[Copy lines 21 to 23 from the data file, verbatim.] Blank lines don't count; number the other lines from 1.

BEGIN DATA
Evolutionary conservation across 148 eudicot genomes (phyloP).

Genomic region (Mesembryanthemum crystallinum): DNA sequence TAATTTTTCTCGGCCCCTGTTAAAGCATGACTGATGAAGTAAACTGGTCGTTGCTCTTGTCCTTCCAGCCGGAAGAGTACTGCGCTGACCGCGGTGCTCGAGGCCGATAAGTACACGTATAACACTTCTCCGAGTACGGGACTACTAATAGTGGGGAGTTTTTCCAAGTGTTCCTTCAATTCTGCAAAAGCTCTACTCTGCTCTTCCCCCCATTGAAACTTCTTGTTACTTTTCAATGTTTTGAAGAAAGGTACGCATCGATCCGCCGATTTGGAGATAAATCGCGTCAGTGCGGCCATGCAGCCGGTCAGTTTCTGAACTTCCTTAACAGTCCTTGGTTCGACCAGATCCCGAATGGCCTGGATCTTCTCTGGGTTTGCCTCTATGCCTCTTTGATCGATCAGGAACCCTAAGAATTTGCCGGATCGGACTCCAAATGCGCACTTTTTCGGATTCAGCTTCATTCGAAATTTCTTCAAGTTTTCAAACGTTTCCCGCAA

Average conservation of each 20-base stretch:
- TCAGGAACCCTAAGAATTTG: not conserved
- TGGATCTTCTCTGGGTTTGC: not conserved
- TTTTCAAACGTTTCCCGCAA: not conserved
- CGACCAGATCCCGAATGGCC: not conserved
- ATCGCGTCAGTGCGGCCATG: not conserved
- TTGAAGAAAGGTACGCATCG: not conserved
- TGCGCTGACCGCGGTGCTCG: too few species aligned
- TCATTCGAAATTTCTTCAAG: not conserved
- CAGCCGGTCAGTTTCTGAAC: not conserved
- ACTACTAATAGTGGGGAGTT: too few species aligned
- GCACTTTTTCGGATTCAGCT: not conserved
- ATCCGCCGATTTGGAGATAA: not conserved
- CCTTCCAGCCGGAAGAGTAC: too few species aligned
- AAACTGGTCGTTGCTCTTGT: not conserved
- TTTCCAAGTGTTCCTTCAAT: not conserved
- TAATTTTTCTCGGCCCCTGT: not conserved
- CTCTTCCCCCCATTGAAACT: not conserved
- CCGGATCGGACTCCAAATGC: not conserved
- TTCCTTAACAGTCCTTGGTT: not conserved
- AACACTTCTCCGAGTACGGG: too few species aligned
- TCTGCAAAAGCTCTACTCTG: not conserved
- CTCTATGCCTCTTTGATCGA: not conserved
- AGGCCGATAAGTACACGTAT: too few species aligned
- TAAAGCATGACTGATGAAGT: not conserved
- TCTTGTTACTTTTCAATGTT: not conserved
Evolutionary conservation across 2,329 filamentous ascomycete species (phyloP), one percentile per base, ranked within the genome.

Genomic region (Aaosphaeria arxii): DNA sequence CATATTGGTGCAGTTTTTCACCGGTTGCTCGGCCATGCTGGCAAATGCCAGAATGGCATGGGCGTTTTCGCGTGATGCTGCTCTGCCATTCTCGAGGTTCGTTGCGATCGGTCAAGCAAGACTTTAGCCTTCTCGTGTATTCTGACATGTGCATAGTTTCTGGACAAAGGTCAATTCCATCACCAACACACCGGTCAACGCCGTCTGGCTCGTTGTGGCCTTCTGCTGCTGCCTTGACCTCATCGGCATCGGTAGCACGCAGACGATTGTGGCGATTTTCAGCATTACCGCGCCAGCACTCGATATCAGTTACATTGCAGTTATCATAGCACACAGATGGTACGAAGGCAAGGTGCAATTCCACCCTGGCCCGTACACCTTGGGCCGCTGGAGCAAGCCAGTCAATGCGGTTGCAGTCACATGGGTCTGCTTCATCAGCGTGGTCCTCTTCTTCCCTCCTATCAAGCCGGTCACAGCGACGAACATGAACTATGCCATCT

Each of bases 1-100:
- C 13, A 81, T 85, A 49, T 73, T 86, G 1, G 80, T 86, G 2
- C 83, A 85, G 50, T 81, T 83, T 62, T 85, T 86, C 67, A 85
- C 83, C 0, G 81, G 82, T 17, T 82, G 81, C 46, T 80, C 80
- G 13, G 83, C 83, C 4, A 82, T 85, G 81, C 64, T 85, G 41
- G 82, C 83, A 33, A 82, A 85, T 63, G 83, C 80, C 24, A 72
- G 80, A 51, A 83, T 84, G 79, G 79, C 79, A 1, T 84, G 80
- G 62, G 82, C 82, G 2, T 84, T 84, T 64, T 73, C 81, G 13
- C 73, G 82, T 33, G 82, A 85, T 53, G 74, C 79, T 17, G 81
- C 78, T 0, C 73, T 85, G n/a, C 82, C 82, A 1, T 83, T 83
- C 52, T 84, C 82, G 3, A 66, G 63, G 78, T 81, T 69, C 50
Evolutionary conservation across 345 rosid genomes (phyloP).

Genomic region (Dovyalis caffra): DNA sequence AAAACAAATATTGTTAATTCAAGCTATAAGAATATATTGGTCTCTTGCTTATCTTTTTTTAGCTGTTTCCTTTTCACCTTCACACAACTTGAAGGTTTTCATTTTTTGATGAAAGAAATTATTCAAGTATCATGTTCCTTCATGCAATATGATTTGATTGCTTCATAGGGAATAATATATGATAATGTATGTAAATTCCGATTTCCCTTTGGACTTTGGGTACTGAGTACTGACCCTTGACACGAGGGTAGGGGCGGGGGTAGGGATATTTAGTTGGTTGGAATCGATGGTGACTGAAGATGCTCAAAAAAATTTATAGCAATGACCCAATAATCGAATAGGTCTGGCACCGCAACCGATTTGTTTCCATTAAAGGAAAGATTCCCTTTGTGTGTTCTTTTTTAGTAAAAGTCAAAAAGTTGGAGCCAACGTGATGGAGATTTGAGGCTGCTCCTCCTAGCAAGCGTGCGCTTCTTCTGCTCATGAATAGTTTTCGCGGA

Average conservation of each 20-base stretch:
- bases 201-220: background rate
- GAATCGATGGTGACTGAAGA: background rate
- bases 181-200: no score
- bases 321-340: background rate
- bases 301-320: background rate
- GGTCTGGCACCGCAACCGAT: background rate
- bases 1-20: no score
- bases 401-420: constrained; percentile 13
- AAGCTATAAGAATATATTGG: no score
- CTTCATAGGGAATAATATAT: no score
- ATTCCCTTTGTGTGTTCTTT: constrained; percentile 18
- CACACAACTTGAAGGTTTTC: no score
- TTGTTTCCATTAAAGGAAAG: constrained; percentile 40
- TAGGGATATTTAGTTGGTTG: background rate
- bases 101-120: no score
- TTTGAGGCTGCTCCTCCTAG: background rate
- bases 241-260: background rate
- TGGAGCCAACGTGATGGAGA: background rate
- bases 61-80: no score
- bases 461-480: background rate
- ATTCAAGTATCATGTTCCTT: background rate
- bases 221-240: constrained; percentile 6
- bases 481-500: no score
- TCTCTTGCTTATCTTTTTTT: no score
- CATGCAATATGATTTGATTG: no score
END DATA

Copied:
- CCGGATCGGACTCCAAATGC: not conserved
- TTCCTTAACAGTCCTTGGTT: not conserved
- AACACTTCTCCGAGTACGGG: too few species aligned